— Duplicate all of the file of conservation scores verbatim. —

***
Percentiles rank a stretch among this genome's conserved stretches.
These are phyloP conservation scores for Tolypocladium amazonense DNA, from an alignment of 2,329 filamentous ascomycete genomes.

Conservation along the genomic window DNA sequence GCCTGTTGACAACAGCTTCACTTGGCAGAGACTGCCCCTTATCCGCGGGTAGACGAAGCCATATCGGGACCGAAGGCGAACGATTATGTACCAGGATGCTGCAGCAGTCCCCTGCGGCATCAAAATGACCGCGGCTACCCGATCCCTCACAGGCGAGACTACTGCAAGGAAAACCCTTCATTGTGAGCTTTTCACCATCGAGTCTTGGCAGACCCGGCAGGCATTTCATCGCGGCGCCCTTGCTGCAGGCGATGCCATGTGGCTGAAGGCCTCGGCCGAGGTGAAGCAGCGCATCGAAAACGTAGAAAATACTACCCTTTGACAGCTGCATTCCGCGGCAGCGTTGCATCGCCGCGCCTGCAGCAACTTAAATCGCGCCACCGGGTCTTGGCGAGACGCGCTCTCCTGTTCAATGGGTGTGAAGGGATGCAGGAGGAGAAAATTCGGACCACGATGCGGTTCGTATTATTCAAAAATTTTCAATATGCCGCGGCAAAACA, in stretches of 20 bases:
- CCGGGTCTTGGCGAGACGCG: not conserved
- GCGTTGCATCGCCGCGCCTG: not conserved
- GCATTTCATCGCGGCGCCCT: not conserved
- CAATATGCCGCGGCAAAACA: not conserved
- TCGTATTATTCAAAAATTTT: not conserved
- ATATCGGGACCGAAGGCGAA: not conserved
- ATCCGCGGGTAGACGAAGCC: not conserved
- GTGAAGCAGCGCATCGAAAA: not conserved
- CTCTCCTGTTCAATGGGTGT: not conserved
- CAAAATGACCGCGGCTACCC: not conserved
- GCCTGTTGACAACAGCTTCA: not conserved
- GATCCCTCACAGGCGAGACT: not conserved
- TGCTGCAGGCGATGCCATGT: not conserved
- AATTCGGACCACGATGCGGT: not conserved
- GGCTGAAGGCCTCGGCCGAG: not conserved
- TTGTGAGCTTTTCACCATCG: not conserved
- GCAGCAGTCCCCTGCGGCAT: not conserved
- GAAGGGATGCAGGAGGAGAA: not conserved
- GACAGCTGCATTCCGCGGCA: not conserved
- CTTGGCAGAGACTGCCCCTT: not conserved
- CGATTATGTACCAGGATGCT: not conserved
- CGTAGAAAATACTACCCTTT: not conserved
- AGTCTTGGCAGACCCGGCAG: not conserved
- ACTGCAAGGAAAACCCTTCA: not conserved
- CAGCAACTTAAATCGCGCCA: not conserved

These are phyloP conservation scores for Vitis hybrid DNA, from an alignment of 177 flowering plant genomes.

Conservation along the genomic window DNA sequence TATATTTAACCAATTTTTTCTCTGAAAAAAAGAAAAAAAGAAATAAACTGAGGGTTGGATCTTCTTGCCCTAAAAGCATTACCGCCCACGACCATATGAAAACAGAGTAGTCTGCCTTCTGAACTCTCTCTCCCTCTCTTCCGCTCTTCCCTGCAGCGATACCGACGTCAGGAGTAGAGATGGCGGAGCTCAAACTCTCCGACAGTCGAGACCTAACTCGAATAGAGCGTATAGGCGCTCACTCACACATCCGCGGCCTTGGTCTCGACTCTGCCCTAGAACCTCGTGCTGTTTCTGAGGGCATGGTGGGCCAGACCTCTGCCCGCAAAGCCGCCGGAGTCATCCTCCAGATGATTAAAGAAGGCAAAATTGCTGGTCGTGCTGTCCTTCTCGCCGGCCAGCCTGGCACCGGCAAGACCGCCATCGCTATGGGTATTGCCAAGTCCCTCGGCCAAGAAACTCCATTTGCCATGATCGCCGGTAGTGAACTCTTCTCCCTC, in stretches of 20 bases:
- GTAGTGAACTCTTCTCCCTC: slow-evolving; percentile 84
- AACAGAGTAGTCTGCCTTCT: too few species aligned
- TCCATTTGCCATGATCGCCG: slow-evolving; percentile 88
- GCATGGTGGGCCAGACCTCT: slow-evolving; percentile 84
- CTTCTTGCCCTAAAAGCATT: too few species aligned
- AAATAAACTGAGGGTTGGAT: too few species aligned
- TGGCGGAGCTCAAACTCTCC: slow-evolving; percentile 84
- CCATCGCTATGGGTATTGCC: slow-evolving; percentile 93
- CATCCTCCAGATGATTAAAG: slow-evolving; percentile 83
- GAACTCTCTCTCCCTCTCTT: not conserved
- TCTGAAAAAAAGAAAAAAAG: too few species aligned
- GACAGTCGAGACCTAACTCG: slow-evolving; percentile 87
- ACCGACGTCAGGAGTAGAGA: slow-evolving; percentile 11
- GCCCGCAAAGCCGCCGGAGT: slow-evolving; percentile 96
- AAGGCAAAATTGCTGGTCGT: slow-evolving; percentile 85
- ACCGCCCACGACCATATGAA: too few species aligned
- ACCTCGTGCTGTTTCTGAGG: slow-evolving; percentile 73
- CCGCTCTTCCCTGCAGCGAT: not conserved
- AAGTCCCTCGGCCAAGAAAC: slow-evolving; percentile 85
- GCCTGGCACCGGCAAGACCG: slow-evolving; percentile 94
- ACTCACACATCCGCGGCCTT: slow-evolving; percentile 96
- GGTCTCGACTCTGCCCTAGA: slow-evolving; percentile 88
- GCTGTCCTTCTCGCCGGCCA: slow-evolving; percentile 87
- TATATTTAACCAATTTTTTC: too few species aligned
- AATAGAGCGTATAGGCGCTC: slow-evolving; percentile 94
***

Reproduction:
Percentiles rank a stretch among this genome's conserved stretches.
These are phyloP conservation scores for Tolypocladium amazonense DNA, from an alignment of 2,329 filamentous ascomycete genomes.

Conservation along the genomic window DNA sequence GCCTGTTGACAACAGCTTCACTTGGCAGAGACTGCCCCTTATCCGCGGGTAGACGAAGCCATATCGGGACCGAAGGCGAACGATTATGTACCAGGATGCTGCAGCAGTCCCCTGCGGCATCAAAATGACCGCGGCTACCCGATCCCTCACAGGCGAGACTACTGCAAGGAAAACCCTTCATTGTGAGCTTTTCACCATCGAGTCTTGGCAGACCCGGCAGGCATTTCATCGCGGCGCCCTTGCTGCAGGCGATGCCATGTGGCTGAAGGCCTCGGCCGAGGTGAAGCAGCGCATCGAAAACGTAGAAAATACTACCCTTTGACAGCTGCATTCCGCGGCAGCGTTGCATCGCCGCGCCTGCAGCAACTTAAATCGCGCCACCGGGTCTTGGCGAGACGCGCTCTCCTGTTCAATGGGTGTGAAGGGATGCAGGAGGAGAAAATTCGGACCACGATGCGGTTCGTATTATTCAAAAATTTTCAATATGCCGCGGCAAAACA, in stretches of 20 bases:
- CCGGGTCTTGGCGAGACGCG: not conserved
- GCGTTGCATCGCCGCGCCTG: not conserved
- GCATTTCATCGCGGCGCCCT: not conserved
- CAATATGCCGCGGCAAAACA: not conserved
- TCGTATTATTCAAAAATTTT: not conserved
- ATATCGGGACCGAAGGCGAA: not conserved
- ATCCGCGGGTAGACGAAGCC: not conserved
- GTGAAGCAGCGCATCGAAAA: not conserved
- CTCTCCTGTTCAATGGGTGT: not conserved
- CAAAATGACCGCGGCTACCC: not conserved
- GCCTGTTGACAACAGCTTCA: not conserved
- GATCCCTCACAGGCGAGACT: not conserved
- TGCTGCAGGCGATGCCATGT: not conserved
- AATTCGGACCACGATGCGGT: not conserved
- GGCTGAAGGCCTCGGCCGAG: not conserved
- TTGTGAGCTTTTCACCATCG: not conserved
- GCAGCAGTCCCCTGCGGCAT: not conserved
- GAAGGGATGCAGGAGGAGAA: not conserved
- GACAGCTGCATTCCGCGGCA: not conserved
- CTTGGCAGAGACTGCCCCTT: not conserved
- CGATTATGTACCAGGATGCT: not conserved
- CGTAGAAAATACTACCCTTT: not conserved
- AGTCTTGGCAGACCCGGCAG: not conserved
- ACTGCAAGGAAAACCCTTCA: not conserved
- CAGCAACTTAAATCGCGCCA: not conserved

These are phyloP conservation scores for Vitis hybrid DNA, from an alignment of 177 flowering plant genomes.

Conservation along the genomic window DNA sequence TATATTTAACCAATTTTTTCTCTGAAAAAAAGAAAAAAAGAAATAAACTGAGGGTTGGATCTTCTTGCCCTAAAAGCATTACCGCCCACGACCATATGAAAACAGAGTAGTCTGCCTTCTGAACTCTCTCTCCCTCTCTTCCGCTCTTCCCTGCAGCGATACCGACGTCAGGAGTAGAGATGGCGGAGCTCAAACTCTCCGACAGTCGAGACCTAACTCGAATAGAGCGTATAGGCGCTCACTCACACATCCGCGGCCTTGGTCTCGACTCTGCCCTAGAACCTCGTGCTGTTTCTGAGGGCATGGTGGGCCAGACCTCTGCCCGCAAAGCCGCCGGAGTCATCCTCCAGATGATTAAAGAAGGCAAAATTGCTGGTCGTGCTGTCCTTCTCGCCGGCCAGCCTGGCACCGGCAAGACCGCCATCGCTATGGGTATTGCCAAGTCCCTCGGCCAAGAAACTCCATTTGCCATGATCGCCGGTAGTGAACTCTTCTCCCTC, in stretches of 20 bases:
- GTAGTGAACTCTTCTCCCTC: slow-evolving; percentile 84
- AACAGAGTAGTCTGCCTTCT: too few species aligned
- TCCATTTGCCATGATCGCCG: slow-evolving; percentile 88
- GCATGGTGGGCCAGACCTCT: slow-evolving; percentile 84
- CTTCTTGCCCTAAAAGCATT: too few species aligned
- AAATAAACTGAGGGTTGGAT: too few species aligned
- TGGCGGAGCTCAAACTCTCC: slow-evolving; percentile 84
- CCATCGCTATGGGTATTGCC: slow-evolving; percentile 93
- CATCCTCCAGATGATTAAAG: slow-evolving; percentile 83
- GAACTCTCTCTCCCTCTCTT: not conserved
- TCTGAAAAAAAGAAAAAAAG: too few species aligned
- GACAGTCGAGACCTAACTCG: slow-evolving; percentile 87
- ACCGACGTCAGGAGTAGAGA: slow-evolving; percentile 11
- GCCCGCAAAGCCGCCGGAGT: slow-evolving; percentile 96
- AAGGCAAAATTGCTGGTCGT: slow-evolving; percentile 85
- ACCGCCCACGACCATATGAA: too few species aligned
- ACCTCGTGCTGTTTCTGAGG: slow-evolving; percentile 73
- CCGCTCTTCCCTGCAGCGAT: not conserved
- AAGTCCCTCGGCCAAGAAAC: slow-evolving; percentile 85
- GCCTGGCACCGGCAAGACCG: slow-evolving; percentile 94
- ACTCACACATCCGCGGCCTT: slow-evolving; percentile 96
- GGTCTCGACTCTGCCCTAGA: slow-evolving; percentile 88
- GCTGTCCTTCTCGCCGGCCA: slow-evolving; percentile 87
- TATATTTAACCAATTTTTTC: too few species aligned
- AATAGAGCGTATAGGCGCTC: slow-evolving; percentile 94